In a lengthy post on Facebook, Bulgaria’s Health Minister Assena Serbezova has called on those who have chosen not to be vaccinated against Covid-19 not to impose this choice on others, nor use it for political purposes or to “shine” on the television screen.
Serbezova made the call on January 5 against a background of the deteriorating Covid-19 situation in Bulgaria, with rising morbidity rates across the country’s 28 districts, growing numbers of deaths and hospitalisations, a consequence of Bulgaria having the EU-EEA’s lowest rate of vaccination and with the rapid spread of the Omicron variant.
“With the choices we make, we can ease or burden the health care system on the eve of another wave,” said Serbezova, who has set a target of raising Bulgaria’s rate of vaccination against Covid-19 to 70 per cent.
On January 5, the European Centre for Disease Prevention and Control’s online vaccine tracker showed that in Bulgaria, the uptake among the total population of at least one dose of vaccine against Covid-19 was 28.5 per cent, full vaccination 27.6 per cent and booster dose, four per cent.
Serbezova attributed opposition to vaccination to fears, false information, mistrust, “a form of rebellion and what not, contraindications to vaccination (there are few, but there are)” and illustrated the post with a photograph contrasting the lungs of patients who had been vaccinated and who had not been.
She said that vaccinated people could become infected, but experienced the disease less severely.
“It is a fact that vaccines are not 100 percent effective (no one has claimed they are, and therefore there are no 100 percent effective drugs), but it is also an indisputable fact that they protect against complications, and 85 per cent of ICU patients are unvaccinated,” Serbezova said.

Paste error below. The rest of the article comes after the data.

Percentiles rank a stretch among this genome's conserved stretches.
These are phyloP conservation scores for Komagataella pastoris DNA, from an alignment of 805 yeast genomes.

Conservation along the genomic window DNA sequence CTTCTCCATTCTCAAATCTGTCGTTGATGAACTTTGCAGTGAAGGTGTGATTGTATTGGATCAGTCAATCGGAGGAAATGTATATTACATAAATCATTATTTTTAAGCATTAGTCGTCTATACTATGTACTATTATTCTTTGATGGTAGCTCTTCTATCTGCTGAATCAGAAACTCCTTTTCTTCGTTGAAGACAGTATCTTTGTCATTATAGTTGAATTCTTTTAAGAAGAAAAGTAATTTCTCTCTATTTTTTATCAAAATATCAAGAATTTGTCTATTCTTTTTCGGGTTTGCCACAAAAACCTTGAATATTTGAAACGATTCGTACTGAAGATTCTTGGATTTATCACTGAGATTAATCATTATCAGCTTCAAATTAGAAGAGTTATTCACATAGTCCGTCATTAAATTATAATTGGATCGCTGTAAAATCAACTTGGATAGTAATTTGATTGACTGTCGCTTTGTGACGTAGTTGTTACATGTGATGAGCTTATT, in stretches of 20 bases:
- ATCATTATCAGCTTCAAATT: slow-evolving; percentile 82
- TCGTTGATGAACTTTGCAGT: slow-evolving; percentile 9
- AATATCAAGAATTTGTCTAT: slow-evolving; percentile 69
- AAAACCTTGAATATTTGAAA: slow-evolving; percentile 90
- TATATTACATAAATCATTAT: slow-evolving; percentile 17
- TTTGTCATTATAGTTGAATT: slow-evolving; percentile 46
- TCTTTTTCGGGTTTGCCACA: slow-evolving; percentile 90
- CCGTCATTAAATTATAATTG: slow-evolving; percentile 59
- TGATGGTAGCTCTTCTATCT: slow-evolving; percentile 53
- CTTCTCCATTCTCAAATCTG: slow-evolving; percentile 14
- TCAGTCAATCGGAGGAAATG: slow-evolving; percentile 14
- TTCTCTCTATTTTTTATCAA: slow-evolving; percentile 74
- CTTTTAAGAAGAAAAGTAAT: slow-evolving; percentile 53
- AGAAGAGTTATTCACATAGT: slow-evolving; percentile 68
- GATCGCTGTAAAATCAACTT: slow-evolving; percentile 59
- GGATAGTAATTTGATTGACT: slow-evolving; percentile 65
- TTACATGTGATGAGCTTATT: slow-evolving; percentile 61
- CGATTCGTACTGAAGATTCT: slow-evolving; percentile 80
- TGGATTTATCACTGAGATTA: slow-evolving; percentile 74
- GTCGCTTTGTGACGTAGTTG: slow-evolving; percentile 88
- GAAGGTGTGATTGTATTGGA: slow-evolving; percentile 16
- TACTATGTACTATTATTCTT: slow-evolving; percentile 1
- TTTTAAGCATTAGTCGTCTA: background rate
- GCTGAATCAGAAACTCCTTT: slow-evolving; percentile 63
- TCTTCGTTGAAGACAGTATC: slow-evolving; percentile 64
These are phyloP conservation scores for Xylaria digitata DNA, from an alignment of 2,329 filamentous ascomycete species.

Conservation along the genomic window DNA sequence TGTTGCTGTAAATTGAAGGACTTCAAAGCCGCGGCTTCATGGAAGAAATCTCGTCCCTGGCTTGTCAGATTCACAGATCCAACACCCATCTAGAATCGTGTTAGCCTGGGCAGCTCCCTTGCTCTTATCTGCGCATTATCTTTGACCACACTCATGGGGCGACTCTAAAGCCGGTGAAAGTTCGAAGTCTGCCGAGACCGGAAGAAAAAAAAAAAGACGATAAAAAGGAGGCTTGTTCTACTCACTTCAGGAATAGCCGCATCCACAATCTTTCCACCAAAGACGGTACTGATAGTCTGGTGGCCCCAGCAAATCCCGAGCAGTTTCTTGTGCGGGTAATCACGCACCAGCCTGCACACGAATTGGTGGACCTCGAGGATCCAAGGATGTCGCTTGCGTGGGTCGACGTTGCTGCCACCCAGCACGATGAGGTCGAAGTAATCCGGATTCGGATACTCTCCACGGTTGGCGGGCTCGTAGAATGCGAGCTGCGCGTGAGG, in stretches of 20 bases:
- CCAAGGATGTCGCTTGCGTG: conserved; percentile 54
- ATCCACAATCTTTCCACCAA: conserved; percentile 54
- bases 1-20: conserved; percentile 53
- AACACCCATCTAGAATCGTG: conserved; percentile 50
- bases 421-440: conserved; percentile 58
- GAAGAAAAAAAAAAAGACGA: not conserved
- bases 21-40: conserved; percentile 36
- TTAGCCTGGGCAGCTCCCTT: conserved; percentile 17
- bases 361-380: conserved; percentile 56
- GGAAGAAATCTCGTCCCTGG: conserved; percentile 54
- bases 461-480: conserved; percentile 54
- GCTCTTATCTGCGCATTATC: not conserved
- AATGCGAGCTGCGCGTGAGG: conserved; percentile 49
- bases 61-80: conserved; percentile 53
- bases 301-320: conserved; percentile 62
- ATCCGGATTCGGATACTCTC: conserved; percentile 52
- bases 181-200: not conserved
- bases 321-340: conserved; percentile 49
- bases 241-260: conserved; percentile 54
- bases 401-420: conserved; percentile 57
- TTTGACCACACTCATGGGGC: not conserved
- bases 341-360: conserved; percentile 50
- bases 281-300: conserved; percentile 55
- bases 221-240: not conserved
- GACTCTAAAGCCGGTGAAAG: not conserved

Those who had chosen not to be vaccinated “should not make money from people’s fears, because that is blood money,” she said.
On January 5, it was reported that Serbezova’s Cabinet colleague, Foreign Minister Teodora Genchovska, had tested positive for Covid-19 and was under medical supervision. Deputy foreign minister Irena Dimitrova is acting in Genchovska’s stead.
In Parliament on January 5, at the legislature’s first sitting for the year, MPs again deferred the question of requiring green certificates or a rapid antigen test for admission to the National Assembly building.
The proposal was tabled by the Democratic Bulgaria coalition.
Speaker Nikola Minchev said that the decision had been made at a meeting of presiding officers to remove the proposal from the order paper, because it should first be considered by committees before being tabled in the House.
MPs rejected a proposal by the anti-vaxxer, pro-Kremlin Vuzrazhdane party – the smallest group in the National Assembly – to set up an ad hoc committee on anti-epidemic measures in Bulgaria.
Vuzrazhdane wants all anti-epidemic measures scrapped and has threatened a “revolution” unless the green certificate system is abolished.
The vote in Parliament came on the day that Bulgaria registered its highest number of Covid-19 deaths in a week, and two days after Bulgaria passed the 31 000-mark in its Covid-19 death toll.
(Photo of Serbezova: government.bg)
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